Causes of Water Shortage in Pakistan and Its Remedies

Pakistan's water resources: — problems and remedies
Economic Review, July, 2002

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Pakistan is largely an arid to semiarid country with an average annual rainfall of about less than 100 mm in parts of lower Indus plains to more than 750 mm in the northern foothills, against crop water requirements ranging from 1487 mm in Jacobabad, Sindh, to 900 mm in Paraehinar, NWFP, 1280 mm in Faisalabad, Punjab, and 1400 mm, Turbat, Balochistan. Therefore, agriculture in the country heavily depends on the irrigation supplies delivered by the Indus Basin Irrigation network. This Indus Basin Irrigation System comprises three storage reservoirs. 19 diversion barrages, 12 link canals, 43 canal commands, and over 100,000 community watercourses irrigating an area of about 16 million hectares (Mha) out of about 31 Mha of cultivable land available. Most of the development of this irrigation system took place because of the Indus Water Treaty signed in September 1960 between India and Pakistan over water conflict.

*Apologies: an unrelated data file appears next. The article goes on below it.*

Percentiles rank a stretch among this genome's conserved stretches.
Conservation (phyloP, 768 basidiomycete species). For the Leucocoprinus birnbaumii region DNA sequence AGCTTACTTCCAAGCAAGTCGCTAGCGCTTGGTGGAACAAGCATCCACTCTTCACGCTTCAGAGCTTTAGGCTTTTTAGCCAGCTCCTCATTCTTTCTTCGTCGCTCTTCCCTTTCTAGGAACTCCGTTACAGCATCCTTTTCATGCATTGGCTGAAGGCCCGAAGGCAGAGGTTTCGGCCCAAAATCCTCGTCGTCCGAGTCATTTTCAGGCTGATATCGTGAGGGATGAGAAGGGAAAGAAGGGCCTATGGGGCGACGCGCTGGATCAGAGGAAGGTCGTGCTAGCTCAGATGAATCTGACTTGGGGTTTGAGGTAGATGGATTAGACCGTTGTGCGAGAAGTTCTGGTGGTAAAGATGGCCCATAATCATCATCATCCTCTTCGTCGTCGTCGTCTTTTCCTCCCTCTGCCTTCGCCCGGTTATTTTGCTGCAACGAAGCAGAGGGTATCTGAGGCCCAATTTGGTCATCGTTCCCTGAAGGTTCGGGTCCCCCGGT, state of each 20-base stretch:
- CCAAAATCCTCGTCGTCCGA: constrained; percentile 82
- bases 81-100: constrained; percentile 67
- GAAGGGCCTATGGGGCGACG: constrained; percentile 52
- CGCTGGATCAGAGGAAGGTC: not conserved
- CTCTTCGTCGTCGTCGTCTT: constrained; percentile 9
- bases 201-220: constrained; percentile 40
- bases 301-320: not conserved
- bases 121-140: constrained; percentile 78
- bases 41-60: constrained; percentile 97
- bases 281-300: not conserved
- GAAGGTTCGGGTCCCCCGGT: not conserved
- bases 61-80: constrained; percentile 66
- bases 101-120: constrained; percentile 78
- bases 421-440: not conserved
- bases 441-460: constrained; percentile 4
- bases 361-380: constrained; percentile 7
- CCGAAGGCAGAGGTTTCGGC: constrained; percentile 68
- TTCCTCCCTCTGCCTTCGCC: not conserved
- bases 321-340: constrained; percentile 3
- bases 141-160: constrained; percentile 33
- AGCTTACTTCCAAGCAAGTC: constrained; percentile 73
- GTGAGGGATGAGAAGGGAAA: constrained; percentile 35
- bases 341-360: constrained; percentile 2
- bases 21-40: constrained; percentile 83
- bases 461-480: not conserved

Soon after independence on April 1, 1948, India unilaterally stopped the water supplies to Central Ban Doab Canal (CBDC) and Dipalpur Canal, claiming her sovereign right over the water passing through its territory. The control of the headworks regulating flows to these canals was with India. The border line between the two countries was drawn in disregard to the irrigation supplies. This water conflict, however, was settled through good offices of the World Bank in the form of Indus Water Treaty. As a result of this treaty, India was given the right to make exclusive use of the three eastern rivers (Ravi, Sutlej and Beas) with an average annual flow of about 43 million acre-feet (MAF. Under this treaty, Pakistan got the right to make full use of the three western rivers (Indus, Jhelum and Chenab) with an average annual flow of about 140 MAF. Also, the World Bank provided assistance to Pakistan to augment its...